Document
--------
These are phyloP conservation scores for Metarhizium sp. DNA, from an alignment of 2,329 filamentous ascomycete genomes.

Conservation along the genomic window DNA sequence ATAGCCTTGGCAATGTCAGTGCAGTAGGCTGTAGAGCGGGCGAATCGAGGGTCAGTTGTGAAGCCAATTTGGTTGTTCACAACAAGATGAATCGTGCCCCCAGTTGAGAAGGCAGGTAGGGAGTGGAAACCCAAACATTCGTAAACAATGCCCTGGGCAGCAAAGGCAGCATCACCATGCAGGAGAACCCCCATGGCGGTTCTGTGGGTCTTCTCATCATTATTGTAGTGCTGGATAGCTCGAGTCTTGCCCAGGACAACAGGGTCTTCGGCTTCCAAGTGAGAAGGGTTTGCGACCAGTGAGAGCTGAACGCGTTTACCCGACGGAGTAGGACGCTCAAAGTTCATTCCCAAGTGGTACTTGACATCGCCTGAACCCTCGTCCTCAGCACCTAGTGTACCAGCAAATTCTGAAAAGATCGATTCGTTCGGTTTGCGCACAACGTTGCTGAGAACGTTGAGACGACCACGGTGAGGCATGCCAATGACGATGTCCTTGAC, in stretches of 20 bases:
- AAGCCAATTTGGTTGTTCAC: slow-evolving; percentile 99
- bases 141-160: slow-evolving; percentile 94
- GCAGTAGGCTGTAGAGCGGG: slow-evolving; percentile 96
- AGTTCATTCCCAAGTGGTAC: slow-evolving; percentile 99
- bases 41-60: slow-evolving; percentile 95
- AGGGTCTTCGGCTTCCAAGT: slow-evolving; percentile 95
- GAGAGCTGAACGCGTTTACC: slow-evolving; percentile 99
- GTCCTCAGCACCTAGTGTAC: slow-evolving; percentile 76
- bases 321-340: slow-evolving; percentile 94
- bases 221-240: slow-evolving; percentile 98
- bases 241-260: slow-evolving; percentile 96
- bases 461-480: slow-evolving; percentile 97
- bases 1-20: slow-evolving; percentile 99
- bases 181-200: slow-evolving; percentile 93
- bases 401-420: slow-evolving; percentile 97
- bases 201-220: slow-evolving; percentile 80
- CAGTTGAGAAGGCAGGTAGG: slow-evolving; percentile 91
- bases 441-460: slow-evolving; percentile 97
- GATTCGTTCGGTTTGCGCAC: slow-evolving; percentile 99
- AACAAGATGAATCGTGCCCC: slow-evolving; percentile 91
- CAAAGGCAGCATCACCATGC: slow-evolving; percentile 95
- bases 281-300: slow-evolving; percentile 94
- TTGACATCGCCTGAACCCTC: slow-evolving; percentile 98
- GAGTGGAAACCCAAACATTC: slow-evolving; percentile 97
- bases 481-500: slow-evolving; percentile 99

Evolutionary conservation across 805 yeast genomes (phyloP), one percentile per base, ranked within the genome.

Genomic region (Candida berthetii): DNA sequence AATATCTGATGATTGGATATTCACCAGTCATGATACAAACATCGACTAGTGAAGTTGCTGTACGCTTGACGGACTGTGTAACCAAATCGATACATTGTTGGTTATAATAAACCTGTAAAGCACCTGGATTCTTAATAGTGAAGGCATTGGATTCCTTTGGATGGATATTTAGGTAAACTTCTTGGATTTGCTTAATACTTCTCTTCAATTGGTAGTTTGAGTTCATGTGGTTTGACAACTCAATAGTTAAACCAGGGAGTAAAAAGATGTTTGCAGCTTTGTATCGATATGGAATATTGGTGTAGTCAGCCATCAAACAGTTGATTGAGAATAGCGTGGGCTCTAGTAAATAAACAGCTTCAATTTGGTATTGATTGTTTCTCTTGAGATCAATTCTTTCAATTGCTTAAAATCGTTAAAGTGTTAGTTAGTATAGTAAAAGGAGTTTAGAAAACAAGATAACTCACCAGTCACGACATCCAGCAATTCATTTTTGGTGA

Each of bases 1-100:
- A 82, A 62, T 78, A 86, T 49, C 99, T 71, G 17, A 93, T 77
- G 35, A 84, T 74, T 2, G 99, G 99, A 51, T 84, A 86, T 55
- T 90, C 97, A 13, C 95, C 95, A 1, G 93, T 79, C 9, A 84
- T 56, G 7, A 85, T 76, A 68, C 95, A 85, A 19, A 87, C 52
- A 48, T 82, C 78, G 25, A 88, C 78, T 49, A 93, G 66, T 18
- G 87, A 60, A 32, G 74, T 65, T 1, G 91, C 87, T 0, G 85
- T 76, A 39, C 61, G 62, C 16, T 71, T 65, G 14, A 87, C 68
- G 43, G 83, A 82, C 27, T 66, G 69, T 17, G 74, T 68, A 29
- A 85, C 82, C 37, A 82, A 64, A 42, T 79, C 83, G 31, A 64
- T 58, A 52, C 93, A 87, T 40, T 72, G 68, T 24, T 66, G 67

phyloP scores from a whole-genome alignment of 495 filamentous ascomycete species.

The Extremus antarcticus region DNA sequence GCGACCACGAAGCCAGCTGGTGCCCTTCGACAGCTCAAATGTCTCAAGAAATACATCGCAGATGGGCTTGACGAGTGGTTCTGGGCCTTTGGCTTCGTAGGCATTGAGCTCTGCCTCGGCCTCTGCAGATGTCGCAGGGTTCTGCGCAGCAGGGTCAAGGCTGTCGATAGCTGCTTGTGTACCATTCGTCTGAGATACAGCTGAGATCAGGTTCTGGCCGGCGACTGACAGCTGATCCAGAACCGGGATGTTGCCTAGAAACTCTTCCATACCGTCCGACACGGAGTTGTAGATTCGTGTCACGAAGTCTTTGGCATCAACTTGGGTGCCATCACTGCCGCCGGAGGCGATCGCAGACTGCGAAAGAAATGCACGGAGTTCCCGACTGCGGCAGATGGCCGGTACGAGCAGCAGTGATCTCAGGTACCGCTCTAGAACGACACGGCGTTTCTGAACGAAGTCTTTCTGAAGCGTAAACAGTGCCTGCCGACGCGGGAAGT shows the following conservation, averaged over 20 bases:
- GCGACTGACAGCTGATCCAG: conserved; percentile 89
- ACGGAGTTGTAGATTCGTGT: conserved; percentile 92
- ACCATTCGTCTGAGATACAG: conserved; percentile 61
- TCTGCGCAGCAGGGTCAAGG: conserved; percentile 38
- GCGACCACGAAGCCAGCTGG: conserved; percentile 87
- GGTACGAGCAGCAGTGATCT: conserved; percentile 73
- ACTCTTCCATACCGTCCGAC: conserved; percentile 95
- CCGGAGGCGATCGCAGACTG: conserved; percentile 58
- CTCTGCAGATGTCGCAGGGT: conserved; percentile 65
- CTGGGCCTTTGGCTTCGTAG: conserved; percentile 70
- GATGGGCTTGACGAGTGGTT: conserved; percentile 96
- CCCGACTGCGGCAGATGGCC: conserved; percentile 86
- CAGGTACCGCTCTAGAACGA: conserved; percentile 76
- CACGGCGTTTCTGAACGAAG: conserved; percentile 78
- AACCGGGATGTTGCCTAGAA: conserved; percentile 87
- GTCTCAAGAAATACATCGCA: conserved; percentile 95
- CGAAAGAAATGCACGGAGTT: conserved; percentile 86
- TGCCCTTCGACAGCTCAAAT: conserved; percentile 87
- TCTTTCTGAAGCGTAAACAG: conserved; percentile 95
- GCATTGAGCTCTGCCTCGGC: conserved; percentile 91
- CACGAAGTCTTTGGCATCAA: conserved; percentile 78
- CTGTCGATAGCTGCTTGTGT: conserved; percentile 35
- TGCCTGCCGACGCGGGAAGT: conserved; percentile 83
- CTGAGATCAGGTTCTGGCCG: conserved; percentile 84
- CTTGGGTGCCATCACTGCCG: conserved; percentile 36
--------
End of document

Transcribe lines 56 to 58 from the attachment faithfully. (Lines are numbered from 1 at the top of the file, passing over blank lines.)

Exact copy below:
- CACGGCGTTTCTGAACGAAG: conserved; percentile 78
- AACCGGGATGTTGCCTAGAA: conserved; percentile 87
- GTCTCAAGAAATACATCGCA: conserved; percentile 95